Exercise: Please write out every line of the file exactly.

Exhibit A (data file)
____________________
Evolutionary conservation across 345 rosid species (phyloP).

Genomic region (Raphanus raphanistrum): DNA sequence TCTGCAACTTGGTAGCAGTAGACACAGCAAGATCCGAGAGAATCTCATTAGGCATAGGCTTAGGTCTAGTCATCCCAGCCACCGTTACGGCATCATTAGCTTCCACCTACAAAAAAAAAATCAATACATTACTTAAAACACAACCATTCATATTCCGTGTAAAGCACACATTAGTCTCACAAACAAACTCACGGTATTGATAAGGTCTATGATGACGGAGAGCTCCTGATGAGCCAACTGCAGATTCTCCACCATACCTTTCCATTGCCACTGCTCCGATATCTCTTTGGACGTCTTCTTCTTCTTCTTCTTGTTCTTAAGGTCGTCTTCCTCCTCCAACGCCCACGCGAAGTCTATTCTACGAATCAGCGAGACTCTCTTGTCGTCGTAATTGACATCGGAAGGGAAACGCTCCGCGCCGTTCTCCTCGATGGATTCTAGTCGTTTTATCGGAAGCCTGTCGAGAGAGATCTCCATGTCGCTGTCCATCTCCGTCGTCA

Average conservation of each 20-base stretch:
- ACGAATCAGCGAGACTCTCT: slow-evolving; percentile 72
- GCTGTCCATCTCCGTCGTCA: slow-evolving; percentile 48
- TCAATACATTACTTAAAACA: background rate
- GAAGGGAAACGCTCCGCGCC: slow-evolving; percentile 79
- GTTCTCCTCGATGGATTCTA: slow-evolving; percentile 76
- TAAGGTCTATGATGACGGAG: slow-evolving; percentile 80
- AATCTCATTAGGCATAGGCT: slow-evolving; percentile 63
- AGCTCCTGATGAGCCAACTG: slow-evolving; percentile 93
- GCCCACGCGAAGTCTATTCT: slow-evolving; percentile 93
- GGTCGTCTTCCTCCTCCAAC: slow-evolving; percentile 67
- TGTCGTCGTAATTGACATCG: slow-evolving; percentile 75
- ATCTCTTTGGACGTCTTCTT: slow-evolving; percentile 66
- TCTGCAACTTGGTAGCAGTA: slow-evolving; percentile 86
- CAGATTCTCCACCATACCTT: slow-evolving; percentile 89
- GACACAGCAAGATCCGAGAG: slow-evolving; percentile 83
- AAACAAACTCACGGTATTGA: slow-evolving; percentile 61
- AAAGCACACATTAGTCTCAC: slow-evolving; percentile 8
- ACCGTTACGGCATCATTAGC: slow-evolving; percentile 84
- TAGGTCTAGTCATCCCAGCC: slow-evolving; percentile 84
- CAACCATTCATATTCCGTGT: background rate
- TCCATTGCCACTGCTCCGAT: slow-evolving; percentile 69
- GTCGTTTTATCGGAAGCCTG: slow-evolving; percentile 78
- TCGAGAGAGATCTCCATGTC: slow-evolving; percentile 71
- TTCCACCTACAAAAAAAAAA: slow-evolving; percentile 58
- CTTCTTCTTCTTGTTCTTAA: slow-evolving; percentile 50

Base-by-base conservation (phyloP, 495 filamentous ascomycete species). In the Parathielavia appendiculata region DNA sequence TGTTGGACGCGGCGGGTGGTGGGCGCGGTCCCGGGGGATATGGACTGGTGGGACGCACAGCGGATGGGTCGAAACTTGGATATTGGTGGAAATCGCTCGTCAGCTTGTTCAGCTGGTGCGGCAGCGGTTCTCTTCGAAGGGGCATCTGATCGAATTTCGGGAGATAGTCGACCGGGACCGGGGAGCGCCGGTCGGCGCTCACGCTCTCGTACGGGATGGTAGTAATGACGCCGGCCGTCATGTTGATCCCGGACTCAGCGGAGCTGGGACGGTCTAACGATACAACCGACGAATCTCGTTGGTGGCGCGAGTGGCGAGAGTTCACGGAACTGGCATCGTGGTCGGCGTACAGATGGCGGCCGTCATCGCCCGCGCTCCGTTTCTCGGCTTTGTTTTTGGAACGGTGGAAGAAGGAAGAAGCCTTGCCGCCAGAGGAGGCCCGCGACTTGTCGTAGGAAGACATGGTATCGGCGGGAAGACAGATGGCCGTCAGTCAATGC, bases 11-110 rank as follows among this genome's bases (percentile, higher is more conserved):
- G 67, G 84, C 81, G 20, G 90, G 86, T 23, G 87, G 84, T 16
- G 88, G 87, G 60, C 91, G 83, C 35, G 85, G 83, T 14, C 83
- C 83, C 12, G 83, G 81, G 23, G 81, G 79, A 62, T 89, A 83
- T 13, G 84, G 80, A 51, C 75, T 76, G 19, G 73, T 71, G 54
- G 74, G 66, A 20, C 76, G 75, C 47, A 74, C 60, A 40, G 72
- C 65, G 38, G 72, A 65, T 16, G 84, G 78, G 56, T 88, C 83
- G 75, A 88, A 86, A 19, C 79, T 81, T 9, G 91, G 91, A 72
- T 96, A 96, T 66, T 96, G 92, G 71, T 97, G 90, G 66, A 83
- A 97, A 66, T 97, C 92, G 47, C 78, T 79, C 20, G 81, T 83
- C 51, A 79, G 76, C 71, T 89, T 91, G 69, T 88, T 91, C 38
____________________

Evolutionary conservation across 345 rosid species (phyloP).

Genomic region (Raphanus raphanistrum): DNA sequence TCTGCAACTTGGTAGCAGTAGACACAGCAAGATCCGAGAGAATCTCATTAGGCATAGGCTTAGGTCTAGTCATCCCAGCCACCGTTACGGCATCATTAGCTTCCACCTACAAAAAAAAAATCAATACATTACTTAAAACACAACCATTCATATTCCGTGTAAAGCACACATTAGTCTCACAAACAAACTCACGGTATTGATAAGGTCTATGATGACGGAGAGCTCCTGATGAGCCAACTGCAGATTCTCCACCATACCTTTCCATTGCCACTGCTCCGATATCTCTTTGGACGTCTTCTTCTTCTTCTTCTTGTTCTTAAGGTCGTCTTCCTCCTCCAACGCCCACGCGAAGTCTATTCTACGAATCAGCGAGACTCTCTTGTCGTCGTAATTGACATCGGAAGGGAAACGCTCCGCGCCGTTCTCCTCGATGGATTCTAGTCGTTTTATCGGAAGCCTGTCGAGAGAGATCTCCATGTCGCTGTCCATCTCCGTCGTCA

Average conservation of each 20-base stretch:
- ACGAATCAGCGAGACTCTCT: slow-evolving; percentile 72
- GCTGTCCATCTCCGTCGTCA: slow-evolving; percentile 48
- TCAATACATTACTTAAAACA: background rate
- GAAGGGAAACGCTCCGCGCC: slow-evolving; percentile 79
- GTTCTCCTCGATGGATTCTA: slow-evolving; percentile 76
- TAAGGTCTATGATGACGGAG: slow-evolving; percentile 80
- AATCTCATTAGGCATAGGCT: slow-evolving; percentile 63
- AGCTCCTGATGAGCCAACTG: slow-evolving; percentile 93
- GCCCACGCGAAGTCTATTCT: slow-evolving; percentile 93
- GGTCGTCTTCCTCCTCCAAC: slow-evolving; percentile 67
- TGTCGTCGTAATTGACATCG: slow-evolving; percentile 75
- ATCTCTTTGGACGTCTTCTT: slow-evolving; percentile 66
- TCTGCAACTTGGTAGCAGTA: slow-evolving; percentile 86
- CAGATTCTCCACCATACCTT: slow-evolving; percentile 89
- GACACAGCAAGATCCGAGAG: slow-evolving; percentile 83
- AAACAAACTCACGGTATTGA: slow-evolving; percentile 61
- AAAGCACACATTAGTCTCAC: slow-evolving; percentile 8
- ACCGTTACGGCATCATTAGC: slow-evolving; percentile 84
- TAGGTCTAGTCATCCCAGCC: slow-evolving; percentile 84
- CAACCATTCATATTCCGTGT: background rate
- TCCATTGCCACTGCTCCGAT: slow-evolving; percentile 69
- GTCGTTTTATCGGAAGCCTG: slow-evolving; percentile 78
- TCGAGAGAGATCTCCATGTC: slow-evolving; percentile 71
- TTCCACCTACAAAAAAAAAA: slow-evolving; percentile 58
- CTTCTTCTTCTTGTTCTTAA: slow-evolving; percentile 50

Base-by-base conservation (phyloP, 495 filamentous ascomycete species). In the Parathielavia appendiculata region DNA sequence TGTTGGACGCGGCGGGTGGTGGGCGCGGTCCCGGGGGATATGGACTGGTGGGACGCACAGCGGATGGGTCGAAACTTGGATATTGGTGGAAATCGCTCGTCAGCTTGTTCAGCTGGTGCGGCAGCGGTTCTCTTCGAAGGGGCATCTGATCGAATTTCGGGAGATAGTCGACCGGGACCGGGGAGCGCCGGTCGGCGCTCACGCTCTCGTACGGGATGGTAGTAATGACGCCGGCCGTCATGTTGATCCCGGACTCAGCGGAGCTGGGACGGTCTAACGATACAACCGACGAATCTCGTTGGTGGCGCGAGTGGCGAGAGTTCACGGAACTGGCATCGTGGTCGGCGTACAGATGGCGGCCGTCATCGCCCGCGCTCCGTTTCTCGGCTTTGTTTTTGGAACGGTGGAAGAAGGAAGAAGCCTTGCCGCCAGAGGAGGCCCGCGACTTGTCGTAGGAAGACATGGTATCGGCGGGAAGACAGATGGCCGTCAGTCAATGC, bases 11-110 rank as follows among this genome's bases (percentile, higher is more conserved):
- G 67, G 84, C 81, G 20, G 90, G 86, T 23, G 87, G 84, T 16
- G 88, G 87, G 60, C 91, G 83, C 35, G 85, G 83, T 14, C 83
- C 83, C 12, G 83, G 81, G 23, G 81, G 79, A 62, T 89, A 83
- T 13, G 84, G 80, A 51, C 75, T 76, G 19, G 73, T 71, G 54
- G 74, G 66, A 20, C 76, G 75, C 47, A 74, C 60, A 40, G 72
- C 65, G 38, G 72, A 65, T 16, G 84, G 78, G 56, T 88, C 83
- G 75, A 88, A 86, A 19, C 79, T 81, T 9, G 91, G 91, A 72
- T 96, A 96, T 66, T 96, G 92, G 71, T 97, G 90, G 66, A 83
- A 97, A 66, T 97, C 92, G 47, C 78, T 79, C 20, G 81, T 83
- C 51, A 79, G 76, C 71, T 89, T 91, G 69, T 88, T 91, C 38